The Hope of Corie Mattie

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Claudio Zonta SJ

 Claudio Zonta SJ / Art / Published Date:7 May 2021/Last Updated Date:19 May 2021


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American street artist Corie Mattie is better known as the “LA Hope Dealer.” She uses the street and walls as frames for her art, which is a communication of meaning and a reflection on the ethical principles of respect and tolerance.

Born on the East Coast of the United States, she moved to Los Angeles. Returning east to study at the University of Maryland, Corie later finishing her education with a master’s degree at Georgetown University. She says about her life and work, “When my murals or pieces touch and inspire people, it reminds me of why I took this leap.”

Our troubled times have become the space to face and read reality, helping to create a light of hope on the challenges of society and the world.

La Civilta Cattolica

As she states on a Facebook post, “The idea behind LA Hope Dealer is to bring hope not only to Los Angeles, but to the entire world. The problem we are facing is global, and I wanted to create images that bring hope and awareness in a creative and uplifting way. We are all in the same boat, facing different storms. I want the LA Hope Dealer to be the symbol of hope and inspiration even after the dust has settled.”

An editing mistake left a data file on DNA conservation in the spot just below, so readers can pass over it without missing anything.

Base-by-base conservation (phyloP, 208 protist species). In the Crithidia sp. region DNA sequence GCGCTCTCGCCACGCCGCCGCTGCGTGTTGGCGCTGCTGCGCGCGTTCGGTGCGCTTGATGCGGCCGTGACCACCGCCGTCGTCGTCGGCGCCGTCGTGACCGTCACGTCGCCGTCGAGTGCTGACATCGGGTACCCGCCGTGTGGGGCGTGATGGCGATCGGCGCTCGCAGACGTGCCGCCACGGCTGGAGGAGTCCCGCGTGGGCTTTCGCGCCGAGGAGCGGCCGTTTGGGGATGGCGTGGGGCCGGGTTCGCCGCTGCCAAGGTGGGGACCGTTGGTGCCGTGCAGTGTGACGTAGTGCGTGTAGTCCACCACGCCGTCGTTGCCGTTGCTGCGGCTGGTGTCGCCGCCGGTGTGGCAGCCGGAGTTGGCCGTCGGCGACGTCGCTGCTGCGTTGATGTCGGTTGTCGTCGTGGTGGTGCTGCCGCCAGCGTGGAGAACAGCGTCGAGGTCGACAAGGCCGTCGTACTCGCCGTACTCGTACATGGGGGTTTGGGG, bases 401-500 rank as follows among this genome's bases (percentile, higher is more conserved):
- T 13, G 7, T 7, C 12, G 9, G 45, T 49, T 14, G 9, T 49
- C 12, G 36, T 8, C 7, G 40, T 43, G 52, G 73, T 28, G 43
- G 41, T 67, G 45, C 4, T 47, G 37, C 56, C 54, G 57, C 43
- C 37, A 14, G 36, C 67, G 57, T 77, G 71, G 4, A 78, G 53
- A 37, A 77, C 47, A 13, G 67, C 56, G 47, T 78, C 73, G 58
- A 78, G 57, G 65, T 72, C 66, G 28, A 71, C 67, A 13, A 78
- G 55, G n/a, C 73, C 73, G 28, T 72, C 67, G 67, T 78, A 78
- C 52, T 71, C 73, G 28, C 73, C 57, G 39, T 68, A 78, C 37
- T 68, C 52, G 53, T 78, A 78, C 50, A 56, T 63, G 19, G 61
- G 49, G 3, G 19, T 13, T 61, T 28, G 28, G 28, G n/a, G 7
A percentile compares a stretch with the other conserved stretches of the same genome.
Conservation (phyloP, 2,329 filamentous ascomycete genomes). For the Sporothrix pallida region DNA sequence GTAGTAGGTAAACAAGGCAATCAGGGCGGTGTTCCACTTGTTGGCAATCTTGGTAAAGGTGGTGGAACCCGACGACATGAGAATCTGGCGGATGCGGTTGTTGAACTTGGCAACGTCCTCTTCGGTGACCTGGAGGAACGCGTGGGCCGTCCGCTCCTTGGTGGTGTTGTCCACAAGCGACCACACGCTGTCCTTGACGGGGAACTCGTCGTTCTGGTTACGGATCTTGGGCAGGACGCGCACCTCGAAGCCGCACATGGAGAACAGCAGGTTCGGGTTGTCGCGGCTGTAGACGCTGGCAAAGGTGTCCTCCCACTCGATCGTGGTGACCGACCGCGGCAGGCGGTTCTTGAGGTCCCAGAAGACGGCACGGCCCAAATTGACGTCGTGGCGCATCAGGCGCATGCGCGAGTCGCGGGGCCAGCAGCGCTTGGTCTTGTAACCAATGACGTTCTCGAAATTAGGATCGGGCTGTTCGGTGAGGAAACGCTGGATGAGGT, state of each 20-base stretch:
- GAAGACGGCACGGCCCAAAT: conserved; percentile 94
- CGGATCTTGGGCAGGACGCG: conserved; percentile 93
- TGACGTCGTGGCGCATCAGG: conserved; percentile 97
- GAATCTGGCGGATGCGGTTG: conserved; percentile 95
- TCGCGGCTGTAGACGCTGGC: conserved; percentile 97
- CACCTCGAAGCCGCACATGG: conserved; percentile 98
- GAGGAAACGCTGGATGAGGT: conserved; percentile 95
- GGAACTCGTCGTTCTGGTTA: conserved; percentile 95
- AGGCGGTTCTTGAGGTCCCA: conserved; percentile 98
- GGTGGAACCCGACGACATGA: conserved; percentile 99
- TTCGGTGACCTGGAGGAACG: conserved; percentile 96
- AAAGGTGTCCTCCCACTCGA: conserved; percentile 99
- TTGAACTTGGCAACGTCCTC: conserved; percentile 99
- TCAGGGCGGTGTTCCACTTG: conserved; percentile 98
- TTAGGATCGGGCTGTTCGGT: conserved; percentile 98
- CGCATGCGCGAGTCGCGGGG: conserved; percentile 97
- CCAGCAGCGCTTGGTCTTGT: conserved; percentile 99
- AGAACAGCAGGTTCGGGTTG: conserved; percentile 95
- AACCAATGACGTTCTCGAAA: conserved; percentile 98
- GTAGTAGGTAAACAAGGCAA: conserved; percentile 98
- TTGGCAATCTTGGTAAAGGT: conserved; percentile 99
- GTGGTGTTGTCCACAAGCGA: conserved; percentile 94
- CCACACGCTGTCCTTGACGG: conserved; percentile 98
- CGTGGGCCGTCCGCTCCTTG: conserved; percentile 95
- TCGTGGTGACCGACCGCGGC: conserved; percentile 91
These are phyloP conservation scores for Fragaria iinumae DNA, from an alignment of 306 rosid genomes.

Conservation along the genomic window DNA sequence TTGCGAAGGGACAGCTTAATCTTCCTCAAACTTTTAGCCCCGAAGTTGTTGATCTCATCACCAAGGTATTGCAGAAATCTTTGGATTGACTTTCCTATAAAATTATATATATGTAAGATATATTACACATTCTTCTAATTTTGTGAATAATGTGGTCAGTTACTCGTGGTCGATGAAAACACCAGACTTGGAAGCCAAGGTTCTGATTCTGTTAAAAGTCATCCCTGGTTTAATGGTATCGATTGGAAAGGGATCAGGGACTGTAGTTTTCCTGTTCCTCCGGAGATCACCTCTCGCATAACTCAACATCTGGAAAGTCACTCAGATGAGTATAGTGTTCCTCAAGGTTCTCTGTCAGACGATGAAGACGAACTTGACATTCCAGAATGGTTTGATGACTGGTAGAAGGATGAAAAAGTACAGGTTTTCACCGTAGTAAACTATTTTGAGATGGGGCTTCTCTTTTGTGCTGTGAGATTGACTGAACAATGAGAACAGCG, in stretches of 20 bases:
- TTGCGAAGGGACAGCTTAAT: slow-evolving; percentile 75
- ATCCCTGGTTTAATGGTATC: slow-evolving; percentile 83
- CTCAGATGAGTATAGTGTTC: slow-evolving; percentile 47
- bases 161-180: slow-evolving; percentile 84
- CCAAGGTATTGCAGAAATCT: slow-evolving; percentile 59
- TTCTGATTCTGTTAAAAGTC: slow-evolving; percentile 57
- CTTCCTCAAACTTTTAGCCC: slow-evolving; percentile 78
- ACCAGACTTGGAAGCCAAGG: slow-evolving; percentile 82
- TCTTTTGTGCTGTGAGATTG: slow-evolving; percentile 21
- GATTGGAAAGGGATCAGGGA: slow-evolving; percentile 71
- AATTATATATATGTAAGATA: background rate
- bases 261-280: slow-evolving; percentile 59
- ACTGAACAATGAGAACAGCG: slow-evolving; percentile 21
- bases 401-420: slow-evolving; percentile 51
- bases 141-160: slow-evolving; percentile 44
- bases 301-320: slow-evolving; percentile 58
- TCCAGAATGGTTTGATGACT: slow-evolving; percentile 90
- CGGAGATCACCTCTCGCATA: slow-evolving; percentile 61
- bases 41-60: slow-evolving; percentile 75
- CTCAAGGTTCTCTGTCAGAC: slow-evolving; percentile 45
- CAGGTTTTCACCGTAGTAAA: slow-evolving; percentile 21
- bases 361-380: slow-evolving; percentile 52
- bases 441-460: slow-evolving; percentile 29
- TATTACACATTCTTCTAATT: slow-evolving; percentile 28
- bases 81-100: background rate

The hope-filled title, “After the plague came the Renaissance,” reminds us how after every period of crisis a human and cultural rebirth has always been possible. The sentence is subdivided and placed at the two sides of the entrance to a closed restaurant in a street in Santa Monica. To accompany the title she painted, on a plain yellow background, two human arms that recall Michelangelo’s masterpiece in the Sistine Chapel, “The Creation of Adam,” the avatar of the Renaissance.

The street artist communicates the hope of a new creation in a postmodern society, hard hit by the pandemic crisis. At the center, on the restaurant’s front door, there are doves in flight, recalling an episode from the book of Genesis (cf. Gen 8:8), Noah’s hope that the waters are subsiding. These doves do not yet bear the olive branch in their beaks, but they are the bearers of a hope that everything will return to normal in the short term.


DOI: La Civiltà Cattolica, En. Ed. Vol. 5, no. 5 art. 17,  0521: 10.32009/22072446.0521.17